The Samyukta EW system, in which the DRDO partnered Tata Power SED to create fully-indigenous Control Centres
(3-article series on: DPSU Dadagiri: hanging onto monopoly)
By Ajai Shukla
Business Standard, 12th Feb 2010
Uncertainty hangs over one of India’s most strategically vital Electronic Warfare (EW) programmes after the Ministry of Defence violated its own procurement rules by handing it over on a plate to Bharat Electronics Limited (BEL).
The Rs 2000 crore project for developing a “Track and Wheel Based EW System” was first offered to several vendors (MoD letter No B/50529/TWBEWS/ SURAJ dated 12th June 08). Three months later, inexplicably, the MoD discarded competitive bidding and categorised the system as “BUY INDIAN BEL”. No such category exists in the MoD’s Defence Procurement Procedures of 2006 and 2008 (DPP-2006; and DPP-2008). The CAG, the CVC and the Ministry of Finance have repeatedly stressed on the need to ensure multi-vendor bidding.
In doing BEL this favour, the MoD overlooked the claims of companies like L&T, Axis, and Tata Power Strategic Electronics Division (SED), the firm that Dr APJ Abdul Kalam, called up IN the late 1990s to help develop the Samyukta, India’s first major EW system. So vital was Tata Power SED to the Samyukta that, at a time when the private sector was not allowed into defence production, a special gazette notification designated the company a “Gazetted Work Centre” for the Samyukta.
Emailed a questionnaire on this violation of rules in favour of BEL, the MoD has not responded.
Electronic Warfare is modern warfare’s crucial fourth dimension. The winner of the physical contest on land, sea and air, is increasingly decided through an unseen battle fought over the electromagnetic spectrum. In this Electronic Warfare (or EW), each side scans the enemy’s radio, radar and data transmissions, taking in his operating frequencies and monitoring his plans. At a key point in battle those frequencies are crippled by powerful electromagnetic surges, leaving the enemy directionless and blind.
For obvious reasons of security, serious militaries all demand indigenous EW systems. In the Samyukta project, Tata Power SED produced an entirely Indian Control Centre, the heart of the system. Rahul Chaudhry, CEO, Tata Power SED, elaborates, “Our engineers wrote a million lines of code for the Samyukta. We also produced the ruggedised control workstations, entirely renouncing any support from foreign entities.”
In contrast to Tata Power SED’s indigenous effort, Business Standard has learned that BEL’s share of the Samyukta, including the crucial radio sub-systems, imported the bulk of its components from vendors that included Thales (France); Rhode & Shwartz (Germany); and Elisra (Israel).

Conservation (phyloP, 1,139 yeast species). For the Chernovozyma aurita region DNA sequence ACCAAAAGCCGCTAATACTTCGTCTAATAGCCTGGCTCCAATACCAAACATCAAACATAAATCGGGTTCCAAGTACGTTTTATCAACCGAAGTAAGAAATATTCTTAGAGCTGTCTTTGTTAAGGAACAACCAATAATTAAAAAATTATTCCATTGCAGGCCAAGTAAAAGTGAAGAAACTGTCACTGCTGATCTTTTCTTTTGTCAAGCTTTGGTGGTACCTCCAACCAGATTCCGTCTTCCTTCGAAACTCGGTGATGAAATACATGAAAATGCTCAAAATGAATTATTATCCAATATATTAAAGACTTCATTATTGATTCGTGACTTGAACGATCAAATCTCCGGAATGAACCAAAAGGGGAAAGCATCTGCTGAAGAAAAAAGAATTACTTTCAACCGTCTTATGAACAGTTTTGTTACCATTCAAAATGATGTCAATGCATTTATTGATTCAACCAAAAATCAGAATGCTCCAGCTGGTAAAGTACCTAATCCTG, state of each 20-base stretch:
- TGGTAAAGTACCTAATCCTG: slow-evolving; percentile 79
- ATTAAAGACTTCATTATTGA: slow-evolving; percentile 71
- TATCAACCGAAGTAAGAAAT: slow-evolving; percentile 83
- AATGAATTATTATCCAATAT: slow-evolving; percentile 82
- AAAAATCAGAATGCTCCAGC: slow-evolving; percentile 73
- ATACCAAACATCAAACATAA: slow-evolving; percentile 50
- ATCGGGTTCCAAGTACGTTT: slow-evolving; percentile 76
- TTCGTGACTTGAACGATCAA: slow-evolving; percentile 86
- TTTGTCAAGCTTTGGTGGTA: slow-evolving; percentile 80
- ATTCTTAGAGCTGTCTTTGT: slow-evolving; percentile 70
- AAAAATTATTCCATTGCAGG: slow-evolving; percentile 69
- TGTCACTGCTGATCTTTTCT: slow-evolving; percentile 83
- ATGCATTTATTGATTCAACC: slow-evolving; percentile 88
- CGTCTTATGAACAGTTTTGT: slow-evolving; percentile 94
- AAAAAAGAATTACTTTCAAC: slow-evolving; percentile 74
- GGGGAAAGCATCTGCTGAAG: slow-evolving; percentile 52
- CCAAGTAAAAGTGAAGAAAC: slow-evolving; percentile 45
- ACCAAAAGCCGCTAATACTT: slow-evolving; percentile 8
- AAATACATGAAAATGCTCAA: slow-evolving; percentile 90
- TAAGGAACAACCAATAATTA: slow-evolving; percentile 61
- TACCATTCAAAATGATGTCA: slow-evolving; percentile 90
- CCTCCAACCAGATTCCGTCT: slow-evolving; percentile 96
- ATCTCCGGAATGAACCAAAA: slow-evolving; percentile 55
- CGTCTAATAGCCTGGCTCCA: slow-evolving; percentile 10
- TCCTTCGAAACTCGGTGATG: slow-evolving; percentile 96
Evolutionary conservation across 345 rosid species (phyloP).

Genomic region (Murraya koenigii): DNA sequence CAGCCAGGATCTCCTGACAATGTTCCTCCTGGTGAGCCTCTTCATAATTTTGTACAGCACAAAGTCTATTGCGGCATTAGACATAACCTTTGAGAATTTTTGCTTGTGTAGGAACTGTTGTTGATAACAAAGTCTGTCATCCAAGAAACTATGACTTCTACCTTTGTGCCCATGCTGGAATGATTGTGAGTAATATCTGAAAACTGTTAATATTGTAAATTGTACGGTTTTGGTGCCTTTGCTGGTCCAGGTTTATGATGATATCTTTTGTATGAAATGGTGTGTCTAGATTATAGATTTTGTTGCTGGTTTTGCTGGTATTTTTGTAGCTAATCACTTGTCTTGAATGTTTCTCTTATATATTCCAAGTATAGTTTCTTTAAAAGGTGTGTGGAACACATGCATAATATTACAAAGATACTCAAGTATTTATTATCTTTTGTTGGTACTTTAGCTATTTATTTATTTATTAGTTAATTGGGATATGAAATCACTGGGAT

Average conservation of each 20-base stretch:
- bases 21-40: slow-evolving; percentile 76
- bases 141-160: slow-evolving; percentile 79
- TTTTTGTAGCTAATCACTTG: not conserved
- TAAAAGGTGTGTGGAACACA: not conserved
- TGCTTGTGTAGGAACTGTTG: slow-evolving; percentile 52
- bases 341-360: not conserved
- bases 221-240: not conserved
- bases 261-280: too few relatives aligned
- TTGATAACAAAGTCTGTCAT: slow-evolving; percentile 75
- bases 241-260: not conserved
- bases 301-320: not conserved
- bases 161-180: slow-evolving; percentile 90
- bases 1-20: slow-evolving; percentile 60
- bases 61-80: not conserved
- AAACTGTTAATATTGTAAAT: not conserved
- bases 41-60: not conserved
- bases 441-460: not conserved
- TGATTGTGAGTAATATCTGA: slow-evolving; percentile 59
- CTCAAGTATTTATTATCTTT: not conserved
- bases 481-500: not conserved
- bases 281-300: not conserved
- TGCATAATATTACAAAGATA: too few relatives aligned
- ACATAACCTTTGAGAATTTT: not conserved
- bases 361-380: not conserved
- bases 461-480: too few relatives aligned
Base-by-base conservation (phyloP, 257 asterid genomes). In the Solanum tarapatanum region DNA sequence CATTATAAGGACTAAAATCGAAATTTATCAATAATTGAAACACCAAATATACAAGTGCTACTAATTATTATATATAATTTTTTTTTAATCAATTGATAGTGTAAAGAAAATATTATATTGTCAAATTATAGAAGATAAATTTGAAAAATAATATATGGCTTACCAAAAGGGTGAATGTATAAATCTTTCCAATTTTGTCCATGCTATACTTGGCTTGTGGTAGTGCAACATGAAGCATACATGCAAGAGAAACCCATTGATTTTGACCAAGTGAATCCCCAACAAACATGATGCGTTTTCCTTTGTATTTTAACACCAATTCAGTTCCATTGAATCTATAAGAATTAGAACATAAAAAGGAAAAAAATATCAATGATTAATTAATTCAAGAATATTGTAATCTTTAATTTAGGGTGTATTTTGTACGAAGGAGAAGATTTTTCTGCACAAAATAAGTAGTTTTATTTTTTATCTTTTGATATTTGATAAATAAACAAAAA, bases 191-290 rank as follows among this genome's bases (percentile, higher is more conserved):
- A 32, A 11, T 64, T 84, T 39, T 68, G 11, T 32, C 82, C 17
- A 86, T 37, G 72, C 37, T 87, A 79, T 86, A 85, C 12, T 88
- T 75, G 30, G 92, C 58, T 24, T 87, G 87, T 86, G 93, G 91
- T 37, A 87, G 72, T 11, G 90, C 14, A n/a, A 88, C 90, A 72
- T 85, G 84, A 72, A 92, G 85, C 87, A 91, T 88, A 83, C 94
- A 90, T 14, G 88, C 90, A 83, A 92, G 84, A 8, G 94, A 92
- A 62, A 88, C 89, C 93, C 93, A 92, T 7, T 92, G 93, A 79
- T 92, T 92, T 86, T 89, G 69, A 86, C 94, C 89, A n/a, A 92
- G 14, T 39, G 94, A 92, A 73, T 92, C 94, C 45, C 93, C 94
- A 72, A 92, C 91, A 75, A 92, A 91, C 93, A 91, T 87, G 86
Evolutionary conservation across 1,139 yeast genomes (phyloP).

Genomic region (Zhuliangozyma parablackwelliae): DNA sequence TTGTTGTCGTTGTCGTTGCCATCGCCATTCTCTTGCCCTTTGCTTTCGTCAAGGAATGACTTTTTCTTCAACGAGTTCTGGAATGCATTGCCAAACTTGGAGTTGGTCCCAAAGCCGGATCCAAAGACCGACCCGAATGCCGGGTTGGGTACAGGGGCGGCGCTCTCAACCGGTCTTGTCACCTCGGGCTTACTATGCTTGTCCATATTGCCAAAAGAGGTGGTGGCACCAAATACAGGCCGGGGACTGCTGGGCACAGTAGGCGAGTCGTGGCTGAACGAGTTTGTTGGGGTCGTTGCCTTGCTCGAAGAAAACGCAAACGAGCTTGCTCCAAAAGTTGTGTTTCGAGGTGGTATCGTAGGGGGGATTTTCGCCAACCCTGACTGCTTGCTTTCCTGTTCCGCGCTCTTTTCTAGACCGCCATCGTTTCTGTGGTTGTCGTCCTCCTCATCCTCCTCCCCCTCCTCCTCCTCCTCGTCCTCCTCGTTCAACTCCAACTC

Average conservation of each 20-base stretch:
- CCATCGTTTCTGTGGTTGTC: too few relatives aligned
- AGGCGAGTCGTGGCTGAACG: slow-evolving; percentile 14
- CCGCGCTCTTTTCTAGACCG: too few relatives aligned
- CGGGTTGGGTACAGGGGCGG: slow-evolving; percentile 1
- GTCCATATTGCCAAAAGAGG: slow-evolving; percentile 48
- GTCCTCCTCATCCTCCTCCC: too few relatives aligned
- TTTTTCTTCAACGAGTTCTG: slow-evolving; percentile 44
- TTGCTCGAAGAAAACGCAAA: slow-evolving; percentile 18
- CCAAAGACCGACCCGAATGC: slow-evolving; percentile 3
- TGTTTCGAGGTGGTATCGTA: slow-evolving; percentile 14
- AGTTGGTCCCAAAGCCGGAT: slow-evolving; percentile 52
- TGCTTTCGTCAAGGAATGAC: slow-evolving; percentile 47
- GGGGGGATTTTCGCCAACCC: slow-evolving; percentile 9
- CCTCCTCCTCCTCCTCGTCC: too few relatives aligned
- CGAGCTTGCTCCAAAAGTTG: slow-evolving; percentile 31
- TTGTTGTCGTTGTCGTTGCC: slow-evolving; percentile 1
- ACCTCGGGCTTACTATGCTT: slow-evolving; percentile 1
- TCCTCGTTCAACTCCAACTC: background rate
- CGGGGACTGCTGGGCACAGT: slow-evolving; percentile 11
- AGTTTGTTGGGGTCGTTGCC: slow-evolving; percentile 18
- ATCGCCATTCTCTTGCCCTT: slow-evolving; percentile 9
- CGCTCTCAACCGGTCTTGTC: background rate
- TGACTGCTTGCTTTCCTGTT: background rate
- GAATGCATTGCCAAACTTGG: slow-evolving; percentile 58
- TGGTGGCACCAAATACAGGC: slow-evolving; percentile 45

But the Minister of State for Defence Production, MM Pallam Raju, justifies this preferential treatment to BEL, one of its 8 Defence Public Sector Units (DPSUs), the profit of which goes to the MoD. Pallam Raju told Business Standard, “I think that we have a responsibility to the DPSUs since [their] ownership rests with the Government of India… I have observed the capabilities and capacities built up in the DPSUs, and it will be very difficult to replicate them today. So having built up these capabilities and capacities, it is important to utilise these assets in the service of the nation.”
BEL’s windfall in being assured a large order of the “Track and Wheel Based EW System” will allow it to aggressively subsidise several other EW projects that are being tendered, including the Rs 1300-1400 crore “Integrated Electronic Warfare System (IEWS) for Mountain Terrain” and the IEWS for Cross Country and Desert Terrain.
Private industry sources complain that this extraordinary favour to BEL comes even as the military courts the private sector in building defence industrial capability. In July 2005, the Headquarters Integrated Defence Staff (HQ IDS) shared its long term perspective plan --- entitled “Technology Development for Joint War Fighting Capability” --- with private industry, after which several private companies sunk money into developing the identified technologies, including EW technology.
With BEL poised to corner the profit, private companies that sank tens of crores into technology development say they have no option but to market their crucial software codes. Overseas EW integrators are looking for suitable Indian software as a method of discharging their offset obligations. That entails the danger of EW software codes finding their way into commercially available EW systems, available to countries inimical to India.
(Tomorrow: On a short fuze: ECIL’s explosive strategy)